Japanese Knotweed – Your guide to identifying and dealing with this silent invader

Japanese Knotweed is Britain’s most invasive non-native plant. It was originally brought from the Far East as an ornamental plant by the Victorians, but it has now widely naturalized and occurs across the UK as well as Europe, USA, Canada and New Zealand. Most people don’t even know it exists until it appears in their living rooms, but this silent weed is a killer for properties in Britain and an expensive one at that. In 2004, a DEFRA review of non-native species policy stated that a conservative estimate for the costs involved in eradication would be £1.56bn.

Identifying it.
In the early spring red/purple shoots appear from the ground and grow rapidly forming canes. As the canes grow the leaves gradually unfurl and turn green.
The plants are fully grown by early summer and mature canes are hollow with a distinctive purple speckle and form dense stands up to 3 metres high. The plant flowers in late summer and these consist of clusters of spiky stems covered in tiny creamy-white flowers.

How could it affect me?
Because of its regenerative properties and invasive habit Japanese Knotweed is listed under the Wildlife and Countryside Act 1981 as a plant that is not to be planted or otherwise introduced into the wild. The Environmental Protection Act 1990 also lists it as ‘controlled waste’ to be disposed of properly. You have a legal obligation not to cause it to spread if it occurs on your land.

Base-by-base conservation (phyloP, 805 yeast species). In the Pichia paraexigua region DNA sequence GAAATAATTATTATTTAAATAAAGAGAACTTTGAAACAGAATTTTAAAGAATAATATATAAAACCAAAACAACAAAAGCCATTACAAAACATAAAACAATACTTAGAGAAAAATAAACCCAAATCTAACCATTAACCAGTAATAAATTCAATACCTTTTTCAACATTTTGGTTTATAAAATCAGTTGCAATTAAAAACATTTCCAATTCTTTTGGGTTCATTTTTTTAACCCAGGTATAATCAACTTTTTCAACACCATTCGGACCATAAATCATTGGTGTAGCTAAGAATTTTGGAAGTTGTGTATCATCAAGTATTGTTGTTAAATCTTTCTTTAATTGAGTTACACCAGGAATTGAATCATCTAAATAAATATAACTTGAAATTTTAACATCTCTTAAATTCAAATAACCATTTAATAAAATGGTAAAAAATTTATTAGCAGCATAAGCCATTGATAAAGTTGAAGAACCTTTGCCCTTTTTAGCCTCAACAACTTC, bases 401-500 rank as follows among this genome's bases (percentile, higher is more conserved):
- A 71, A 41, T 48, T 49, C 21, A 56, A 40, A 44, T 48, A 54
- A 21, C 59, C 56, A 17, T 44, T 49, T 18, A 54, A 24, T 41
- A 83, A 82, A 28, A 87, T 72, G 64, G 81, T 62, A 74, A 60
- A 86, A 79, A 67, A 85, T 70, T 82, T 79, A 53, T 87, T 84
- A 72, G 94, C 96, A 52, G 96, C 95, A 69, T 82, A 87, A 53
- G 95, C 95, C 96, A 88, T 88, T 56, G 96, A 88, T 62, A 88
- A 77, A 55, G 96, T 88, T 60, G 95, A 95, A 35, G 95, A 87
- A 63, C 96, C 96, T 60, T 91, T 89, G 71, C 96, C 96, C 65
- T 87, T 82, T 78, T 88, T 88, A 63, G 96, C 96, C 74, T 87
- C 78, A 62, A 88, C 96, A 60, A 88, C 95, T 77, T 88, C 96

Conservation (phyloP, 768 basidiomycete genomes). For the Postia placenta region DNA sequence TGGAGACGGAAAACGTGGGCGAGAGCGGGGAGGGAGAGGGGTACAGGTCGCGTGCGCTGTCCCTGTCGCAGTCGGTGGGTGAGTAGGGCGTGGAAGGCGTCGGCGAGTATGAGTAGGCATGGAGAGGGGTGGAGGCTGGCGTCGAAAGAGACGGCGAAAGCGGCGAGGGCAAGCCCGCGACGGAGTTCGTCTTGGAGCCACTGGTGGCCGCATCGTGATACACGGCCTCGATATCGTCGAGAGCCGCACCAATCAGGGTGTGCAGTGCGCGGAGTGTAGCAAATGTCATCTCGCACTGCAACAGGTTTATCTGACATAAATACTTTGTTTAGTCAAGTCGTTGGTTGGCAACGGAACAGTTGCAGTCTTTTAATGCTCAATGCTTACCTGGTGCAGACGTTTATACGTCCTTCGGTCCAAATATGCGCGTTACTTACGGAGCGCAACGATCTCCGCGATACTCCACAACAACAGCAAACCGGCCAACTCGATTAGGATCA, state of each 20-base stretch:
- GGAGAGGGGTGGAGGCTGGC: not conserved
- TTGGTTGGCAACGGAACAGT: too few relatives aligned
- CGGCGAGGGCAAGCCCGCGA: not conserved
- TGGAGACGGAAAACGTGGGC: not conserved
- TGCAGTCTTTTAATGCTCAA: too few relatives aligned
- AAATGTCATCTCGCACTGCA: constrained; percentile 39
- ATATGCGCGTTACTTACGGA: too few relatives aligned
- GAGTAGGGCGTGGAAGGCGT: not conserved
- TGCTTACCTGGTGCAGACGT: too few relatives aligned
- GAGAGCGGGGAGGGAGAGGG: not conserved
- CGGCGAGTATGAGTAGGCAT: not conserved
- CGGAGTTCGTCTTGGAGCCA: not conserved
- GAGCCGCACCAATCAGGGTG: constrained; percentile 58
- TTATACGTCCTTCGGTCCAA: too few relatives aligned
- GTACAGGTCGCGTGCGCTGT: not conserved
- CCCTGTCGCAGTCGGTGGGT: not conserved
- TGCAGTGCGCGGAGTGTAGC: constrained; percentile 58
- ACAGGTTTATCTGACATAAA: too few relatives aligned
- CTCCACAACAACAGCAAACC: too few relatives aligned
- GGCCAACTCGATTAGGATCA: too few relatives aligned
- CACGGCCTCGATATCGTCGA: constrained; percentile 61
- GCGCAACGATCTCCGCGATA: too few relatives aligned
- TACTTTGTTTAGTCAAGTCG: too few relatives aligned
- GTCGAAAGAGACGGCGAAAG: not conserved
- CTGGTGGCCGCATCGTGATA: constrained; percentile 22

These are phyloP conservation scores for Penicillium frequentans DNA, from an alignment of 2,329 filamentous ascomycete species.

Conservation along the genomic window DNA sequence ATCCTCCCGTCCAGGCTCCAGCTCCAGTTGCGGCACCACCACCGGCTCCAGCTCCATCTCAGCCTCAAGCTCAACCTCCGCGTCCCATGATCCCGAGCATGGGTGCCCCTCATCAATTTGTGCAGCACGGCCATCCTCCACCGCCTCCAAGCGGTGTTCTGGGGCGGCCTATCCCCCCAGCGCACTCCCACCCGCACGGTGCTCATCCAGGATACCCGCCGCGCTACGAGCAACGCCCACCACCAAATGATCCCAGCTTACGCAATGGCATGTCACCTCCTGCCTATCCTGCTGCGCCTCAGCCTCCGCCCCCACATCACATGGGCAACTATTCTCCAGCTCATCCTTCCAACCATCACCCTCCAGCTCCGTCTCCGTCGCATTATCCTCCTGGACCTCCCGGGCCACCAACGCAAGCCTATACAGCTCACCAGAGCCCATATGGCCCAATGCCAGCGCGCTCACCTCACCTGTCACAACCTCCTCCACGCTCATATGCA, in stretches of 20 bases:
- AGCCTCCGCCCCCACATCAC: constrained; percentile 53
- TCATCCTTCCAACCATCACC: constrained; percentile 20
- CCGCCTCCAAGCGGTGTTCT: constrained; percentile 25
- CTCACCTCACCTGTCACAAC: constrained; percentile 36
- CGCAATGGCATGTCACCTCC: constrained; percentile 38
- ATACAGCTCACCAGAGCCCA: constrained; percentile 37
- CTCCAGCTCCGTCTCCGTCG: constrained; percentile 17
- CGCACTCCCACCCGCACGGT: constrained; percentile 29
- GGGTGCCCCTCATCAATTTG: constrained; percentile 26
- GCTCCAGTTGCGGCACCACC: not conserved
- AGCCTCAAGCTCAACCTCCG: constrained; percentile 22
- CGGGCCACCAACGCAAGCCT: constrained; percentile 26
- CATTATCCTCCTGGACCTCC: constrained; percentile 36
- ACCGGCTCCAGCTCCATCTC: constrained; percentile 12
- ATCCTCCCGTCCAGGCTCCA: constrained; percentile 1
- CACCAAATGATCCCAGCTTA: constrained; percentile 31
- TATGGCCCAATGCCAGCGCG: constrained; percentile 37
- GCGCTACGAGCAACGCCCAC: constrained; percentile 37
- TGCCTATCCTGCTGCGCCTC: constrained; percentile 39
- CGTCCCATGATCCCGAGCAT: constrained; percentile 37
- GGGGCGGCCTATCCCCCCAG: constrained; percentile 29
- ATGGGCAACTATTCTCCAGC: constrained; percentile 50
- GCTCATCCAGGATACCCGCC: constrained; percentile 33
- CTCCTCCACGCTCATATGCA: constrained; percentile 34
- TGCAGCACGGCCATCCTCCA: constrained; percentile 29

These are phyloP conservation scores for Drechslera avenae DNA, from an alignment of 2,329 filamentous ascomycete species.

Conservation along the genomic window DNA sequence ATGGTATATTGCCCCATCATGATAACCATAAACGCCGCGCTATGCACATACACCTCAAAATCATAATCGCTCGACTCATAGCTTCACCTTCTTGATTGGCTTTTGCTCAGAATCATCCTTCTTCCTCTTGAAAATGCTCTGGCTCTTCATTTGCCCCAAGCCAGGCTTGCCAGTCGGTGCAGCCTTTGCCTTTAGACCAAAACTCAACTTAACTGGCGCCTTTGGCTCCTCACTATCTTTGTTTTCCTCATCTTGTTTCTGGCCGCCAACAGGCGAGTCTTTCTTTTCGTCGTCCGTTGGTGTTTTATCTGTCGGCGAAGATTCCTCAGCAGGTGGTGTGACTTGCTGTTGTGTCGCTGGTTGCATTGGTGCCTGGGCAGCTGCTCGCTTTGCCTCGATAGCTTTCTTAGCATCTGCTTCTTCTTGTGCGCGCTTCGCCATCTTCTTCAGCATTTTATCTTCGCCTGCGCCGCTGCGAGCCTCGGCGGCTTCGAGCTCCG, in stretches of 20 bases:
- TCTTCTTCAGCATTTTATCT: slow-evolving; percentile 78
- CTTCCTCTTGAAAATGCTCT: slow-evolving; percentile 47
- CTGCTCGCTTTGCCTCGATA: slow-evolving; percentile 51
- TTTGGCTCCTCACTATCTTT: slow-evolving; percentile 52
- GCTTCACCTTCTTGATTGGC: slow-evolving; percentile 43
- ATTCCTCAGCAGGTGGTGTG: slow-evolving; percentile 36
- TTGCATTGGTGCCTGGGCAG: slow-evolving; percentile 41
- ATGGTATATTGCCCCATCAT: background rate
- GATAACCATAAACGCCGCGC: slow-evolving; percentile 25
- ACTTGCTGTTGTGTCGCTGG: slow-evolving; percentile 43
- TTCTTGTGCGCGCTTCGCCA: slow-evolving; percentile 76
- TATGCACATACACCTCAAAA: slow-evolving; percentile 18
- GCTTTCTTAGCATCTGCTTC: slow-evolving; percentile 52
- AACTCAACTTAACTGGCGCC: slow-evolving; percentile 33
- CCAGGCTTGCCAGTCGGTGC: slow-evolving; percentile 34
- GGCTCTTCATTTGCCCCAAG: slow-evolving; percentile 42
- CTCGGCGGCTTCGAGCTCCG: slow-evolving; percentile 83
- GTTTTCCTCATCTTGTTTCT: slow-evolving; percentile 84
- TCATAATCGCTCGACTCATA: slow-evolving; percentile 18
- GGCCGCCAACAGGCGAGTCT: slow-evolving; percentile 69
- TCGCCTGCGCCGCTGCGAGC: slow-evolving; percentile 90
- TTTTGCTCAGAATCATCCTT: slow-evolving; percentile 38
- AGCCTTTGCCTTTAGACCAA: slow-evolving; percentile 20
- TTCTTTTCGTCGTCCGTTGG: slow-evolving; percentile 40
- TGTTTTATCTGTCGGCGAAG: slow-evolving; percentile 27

If you have a knotweed colony on your property, it is advisable to combat it before it grows. Addressing the problem quickly is significantly quicker, cheaper and preferable to the possible consequences if it was left untouched.

In the News
Just this month a couple were reputedly forced to demolish their £300,000 four-bedroom home after it was invaded by the plant. Matthew Jones and fiancée Sue Banks saw the value of their four-bedroom house in Broxbourne, Hertfordshire, almost wiped out – reportedly dropping from £305,000 to £50,000 – as a result of the damage.
The weed pierced floorboards and skirting boards inside the property, spreading up the brick walls. Just two years before when the residents moved in, there was no sign of it, but the dangerous weed was growing on wasteland adjacent to the house and gradually crept over onto the private land.
The couple apparently fear that they may be sued for damages if the plant spreads onto neighbouring properties.

To read more about this and other ‘alien’ plant life that could affect your property, read our article on the subject here.

Japanese Knotweed is a serious issue for many homeowners and should be a concern for all prospective property purchasers. It is just one of many reasons that anybody buying a property should instruct a Chartered Surveyor to carry out a survey, identifying a problem like this could save thousands in the long term.

If you are having a property survey; a homebuyer report, house purchase survey or even a structural survey, make sure you instruct your surveyor specifically to look for Japanese Knotweed as part of the service.

Visit http://www.propertysurveying.co.ukto find a surveyor if you think plant life might be threatening your home.

25/10/11

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